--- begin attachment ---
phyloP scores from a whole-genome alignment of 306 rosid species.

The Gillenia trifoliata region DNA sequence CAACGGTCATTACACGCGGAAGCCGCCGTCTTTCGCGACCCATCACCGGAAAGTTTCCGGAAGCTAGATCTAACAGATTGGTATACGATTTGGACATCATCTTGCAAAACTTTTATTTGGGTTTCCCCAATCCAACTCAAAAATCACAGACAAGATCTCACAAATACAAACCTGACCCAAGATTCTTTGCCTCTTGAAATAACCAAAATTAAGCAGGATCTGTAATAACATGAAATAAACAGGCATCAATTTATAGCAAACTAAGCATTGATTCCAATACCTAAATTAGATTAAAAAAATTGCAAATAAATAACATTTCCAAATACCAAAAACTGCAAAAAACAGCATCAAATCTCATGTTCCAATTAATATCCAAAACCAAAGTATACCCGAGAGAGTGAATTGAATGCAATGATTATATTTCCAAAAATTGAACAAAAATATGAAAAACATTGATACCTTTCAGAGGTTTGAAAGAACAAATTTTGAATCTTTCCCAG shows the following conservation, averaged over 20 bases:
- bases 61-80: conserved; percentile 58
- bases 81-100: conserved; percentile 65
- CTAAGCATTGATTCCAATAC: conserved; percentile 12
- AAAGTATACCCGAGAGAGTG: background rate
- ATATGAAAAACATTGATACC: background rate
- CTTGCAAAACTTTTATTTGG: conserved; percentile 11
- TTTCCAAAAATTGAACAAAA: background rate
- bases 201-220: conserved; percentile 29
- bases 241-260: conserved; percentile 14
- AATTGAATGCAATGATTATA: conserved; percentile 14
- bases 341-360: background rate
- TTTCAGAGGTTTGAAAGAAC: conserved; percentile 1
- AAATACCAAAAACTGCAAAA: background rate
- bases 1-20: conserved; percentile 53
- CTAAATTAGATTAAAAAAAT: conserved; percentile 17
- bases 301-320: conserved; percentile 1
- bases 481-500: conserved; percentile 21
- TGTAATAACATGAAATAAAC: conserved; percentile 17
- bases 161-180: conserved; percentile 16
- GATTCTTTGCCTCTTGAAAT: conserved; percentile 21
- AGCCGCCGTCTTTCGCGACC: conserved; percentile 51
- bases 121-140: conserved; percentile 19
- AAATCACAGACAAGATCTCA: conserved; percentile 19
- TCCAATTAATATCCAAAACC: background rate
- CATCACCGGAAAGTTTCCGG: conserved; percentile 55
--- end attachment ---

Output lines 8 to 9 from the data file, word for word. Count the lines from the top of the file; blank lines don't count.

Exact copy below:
- CTTGCAAAACTTTTATTTGG: conserved; percentile 11
- TTTCCAAAAATTGAACAAAA: background rate